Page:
The passenger count at Ebbsfleet is low compared to St Pancras (and Ashford) so Eurostar facilities are minimal, likewise for Ashford, Lille and le Frethun,. So if you have connections at Lille, the only option I am aware of is to bag up the bike within the dimensional limits set. Fortunately it is possible (with removal of one or both wheels) to do this for most bikes and using the CTC polythene sack, you carry the bike on as one of the 2 large items of luggage permitted. However the failure of Rail Europe to have properly briefed their sales staff (or correctly set out this detail on their website) is an issue to sort out. Although Passenger Focus does not, I think, have any remit to report on the performance of, and complaints concerning, Eurostar, I am aware that their chief executive does use Eurostar with his bike from time to time. I can also forward this to my contacts at Eurostar who have seen the use of the cycle booking facility rise by nearly 900% in two years, from the date we introduced it in 2008 (after the Eurodespatch service got settled in at the new and much easier-to-use location in the new station). They like the results and I’m sure won’t be pleased that Rail Europe is getting it wrong.
Bagged bikes also get past the issue for which the German CTC (ADFC) has been hammering on the door of DB and Thalys to resolve – the carriage of cycles on the rest of the High Speed services into Northern Europe, and it also sorts out the occasional problems getting bikes on to some TGV services.
Michael Cramer (German Green MEP) has been a strong supporter for bike carriage on trains throughout the EU as a standard detail, some UK MEP’s have supported his efforts.
CTC plastic bags weigh 0.8Kg and pack down to the size of a telephone directory – less if you cut them down from the 2.5m (tandem-size) to suit your bike – and they last for around 10 trips before generally needing replacement. CTC shop sells over 2000 of these per year. The website includes a link to Chris Juden’s datasheet on packing a bike (for flying) which can equally apply for using long distance trains and coach services (National Express (and with a bit more work on getting it fully formalised) Megabus and Greyhound will carry bikes that are folded or dismantled and wrapped up as luggage.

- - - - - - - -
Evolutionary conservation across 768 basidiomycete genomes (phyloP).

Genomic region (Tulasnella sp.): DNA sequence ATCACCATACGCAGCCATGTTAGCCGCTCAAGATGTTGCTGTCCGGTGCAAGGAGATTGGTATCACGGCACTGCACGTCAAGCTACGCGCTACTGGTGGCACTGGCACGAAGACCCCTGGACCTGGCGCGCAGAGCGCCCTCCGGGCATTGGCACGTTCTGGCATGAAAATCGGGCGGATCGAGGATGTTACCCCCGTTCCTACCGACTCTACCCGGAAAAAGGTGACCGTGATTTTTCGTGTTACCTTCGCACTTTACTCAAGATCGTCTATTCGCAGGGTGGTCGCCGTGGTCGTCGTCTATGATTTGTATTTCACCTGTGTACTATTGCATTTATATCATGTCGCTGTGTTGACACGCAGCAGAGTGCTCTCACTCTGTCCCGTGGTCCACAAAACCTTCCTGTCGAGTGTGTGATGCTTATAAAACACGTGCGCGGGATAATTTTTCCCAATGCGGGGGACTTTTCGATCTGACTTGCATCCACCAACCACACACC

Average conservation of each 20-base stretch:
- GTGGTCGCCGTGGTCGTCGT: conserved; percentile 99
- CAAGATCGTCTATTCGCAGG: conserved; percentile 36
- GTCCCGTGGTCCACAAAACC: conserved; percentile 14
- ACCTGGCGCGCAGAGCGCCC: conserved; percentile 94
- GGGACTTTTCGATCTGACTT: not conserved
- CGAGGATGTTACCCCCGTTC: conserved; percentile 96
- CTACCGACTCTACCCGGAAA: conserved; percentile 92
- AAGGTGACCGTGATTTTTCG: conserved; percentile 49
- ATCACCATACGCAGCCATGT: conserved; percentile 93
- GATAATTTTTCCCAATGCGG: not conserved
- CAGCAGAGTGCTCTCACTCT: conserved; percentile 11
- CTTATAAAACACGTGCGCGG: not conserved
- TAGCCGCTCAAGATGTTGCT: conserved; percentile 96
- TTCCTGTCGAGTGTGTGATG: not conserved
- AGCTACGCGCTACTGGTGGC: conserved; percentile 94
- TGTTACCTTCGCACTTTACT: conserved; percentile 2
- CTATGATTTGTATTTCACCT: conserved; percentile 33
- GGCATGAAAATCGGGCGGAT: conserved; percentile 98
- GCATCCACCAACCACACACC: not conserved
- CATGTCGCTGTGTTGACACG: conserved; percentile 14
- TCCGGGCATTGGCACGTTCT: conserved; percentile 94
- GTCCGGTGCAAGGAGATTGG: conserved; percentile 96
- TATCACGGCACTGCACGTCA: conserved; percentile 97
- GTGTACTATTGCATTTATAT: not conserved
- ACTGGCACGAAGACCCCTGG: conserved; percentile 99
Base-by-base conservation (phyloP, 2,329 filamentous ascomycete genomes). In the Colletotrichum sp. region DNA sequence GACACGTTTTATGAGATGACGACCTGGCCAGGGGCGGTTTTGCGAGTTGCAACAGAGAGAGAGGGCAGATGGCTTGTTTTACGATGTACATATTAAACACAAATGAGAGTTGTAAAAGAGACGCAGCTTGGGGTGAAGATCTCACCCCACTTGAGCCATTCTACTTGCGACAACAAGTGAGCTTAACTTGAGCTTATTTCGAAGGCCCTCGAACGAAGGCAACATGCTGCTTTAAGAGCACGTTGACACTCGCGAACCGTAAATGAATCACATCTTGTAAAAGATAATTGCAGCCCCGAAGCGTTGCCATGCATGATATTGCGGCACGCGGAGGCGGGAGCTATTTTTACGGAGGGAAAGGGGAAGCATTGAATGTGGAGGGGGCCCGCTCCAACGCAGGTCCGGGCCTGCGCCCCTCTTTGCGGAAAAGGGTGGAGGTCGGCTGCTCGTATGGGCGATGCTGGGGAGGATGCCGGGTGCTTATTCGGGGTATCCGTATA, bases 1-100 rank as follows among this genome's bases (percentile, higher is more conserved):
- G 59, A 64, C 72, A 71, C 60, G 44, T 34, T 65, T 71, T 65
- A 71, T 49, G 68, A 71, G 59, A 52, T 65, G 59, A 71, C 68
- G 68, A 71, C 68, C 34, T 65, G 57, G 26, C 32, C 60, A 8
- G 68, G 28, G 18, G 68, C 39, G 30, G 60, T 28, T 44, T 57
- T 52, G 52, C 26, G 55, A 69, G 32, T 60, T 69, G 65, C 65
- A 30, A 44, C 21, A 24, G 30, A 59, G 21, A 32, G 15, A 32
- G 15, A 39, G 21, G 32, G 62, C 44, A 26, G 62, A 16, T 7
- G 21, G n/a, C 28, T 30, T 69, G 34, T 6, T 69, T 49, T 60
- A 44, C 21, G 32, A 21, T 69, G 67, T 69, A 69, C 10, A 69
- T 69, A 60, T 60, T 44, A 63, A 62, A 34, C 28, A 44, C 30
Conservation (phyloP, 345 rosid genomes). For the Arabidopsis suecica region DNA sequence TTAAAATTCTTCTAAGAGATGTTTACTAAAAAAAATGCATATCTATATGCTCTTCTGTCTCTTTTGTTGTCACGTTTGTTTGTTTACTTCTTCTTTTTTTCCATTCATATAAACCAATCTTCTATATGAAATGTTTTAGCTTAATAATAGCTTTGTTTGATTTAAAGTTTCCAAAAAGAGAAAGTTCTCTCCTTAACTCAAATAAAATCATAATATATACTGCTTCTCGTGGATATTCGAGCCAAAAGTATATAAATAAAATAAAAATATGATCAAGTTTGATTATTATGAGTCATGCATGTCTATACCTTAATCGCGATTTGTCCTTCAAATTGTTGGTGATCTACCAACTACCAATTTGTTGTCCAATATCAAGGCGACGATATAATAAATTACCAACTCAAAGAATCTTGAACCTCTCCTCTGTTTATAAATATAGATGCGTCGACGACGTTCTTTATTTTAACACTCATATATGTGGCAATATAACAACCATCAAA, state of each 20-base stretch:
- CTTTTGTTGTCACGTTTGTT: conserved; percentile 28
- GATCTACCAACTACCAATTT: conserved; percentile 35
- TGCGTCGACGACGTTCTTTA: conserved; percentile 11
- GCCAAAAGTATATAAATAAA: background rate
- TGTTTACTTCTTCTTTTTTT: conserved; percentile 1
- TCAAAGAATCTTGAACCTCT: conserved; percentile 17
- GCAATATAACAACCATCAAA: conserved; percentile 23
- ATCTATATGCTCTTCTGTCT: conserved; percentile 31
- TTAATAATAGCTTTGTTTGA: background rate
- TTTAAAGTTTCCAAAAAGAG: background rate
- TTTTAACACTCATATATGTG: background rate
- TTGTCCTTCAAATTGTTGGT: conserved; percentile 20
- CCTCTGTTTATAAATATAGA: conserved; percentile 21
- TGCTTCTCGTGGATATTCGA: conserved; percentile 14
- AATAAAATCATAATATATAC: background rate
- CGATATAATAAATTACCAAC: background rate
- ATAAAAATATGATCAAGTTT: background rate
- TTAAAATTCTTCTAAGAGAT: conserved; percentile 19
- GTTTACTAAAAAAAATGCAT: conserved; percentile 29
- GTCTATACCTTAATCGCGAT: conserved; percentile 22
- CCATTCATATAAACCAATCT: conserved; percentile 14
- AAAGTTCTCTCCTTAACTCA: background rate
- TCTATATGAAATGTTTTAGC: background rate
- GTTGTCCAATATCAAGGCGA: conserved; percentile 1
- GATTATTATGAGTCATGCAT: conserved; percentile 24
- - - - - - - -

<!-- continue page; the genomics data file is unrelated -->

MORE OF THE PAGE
As an aside I have an interest in observations of how passengers for the local services get to Ebbsfleet. Despite the dire signage and less than pleasant routes for cycling, I suspect a high percentage of the passengers actually cycle from Northfleet and other nearby towns, whilst the vast acreage of flood enhancing tarmac lies empty, and only the two smaller car parks close to the station buildings are used. The DfT experts appear to have totally misread the need and spent £millions on unnecessary car parking space. This picture is repeated elsewhere, whilst they cannot find the money to deliver decent secure cycle parking at the same stations. The malaise is wider in Kent, as Southeastern Trains’ 3% fares increase (against the 1% for all other TOC’s) was justified as being to cover the under-use of the high speed services and losses on car park operation – paying for the huge unused car park at Ebbsfleet perhaps.
It was good to read two recent postings, one from Lonely Planet, when their latest newsletter dropped into my inbox; the other arrived by chance from AtoB Magazine. Both concern rail travel and both make good reading.
The AtoB website Add this useful website to your favourites list. Here’s the link to the start page for all their info on continental rail travel: http://atob.org.uk/bike-cycle-europe-travel-guide-1.html Watch for new pages being added over future months. Incidentally, a lot of this was written by CTC Overseas Touring Correspondents, Neil and Judith Forsyth. You can’t keep good people down!
Lonely Planet’s recent newsletter contained some interesting stuff about long distance night trains. Add a folding bike and you’re away! http://www.lonelyplanet.com/italy/venice/travel-tips-and-articles/18130 It’s possible this article isn’t as young as it looks, since the earliest comment underneath dates back one and a half years! Still it’s all new to me – plus I need regular reminding of things.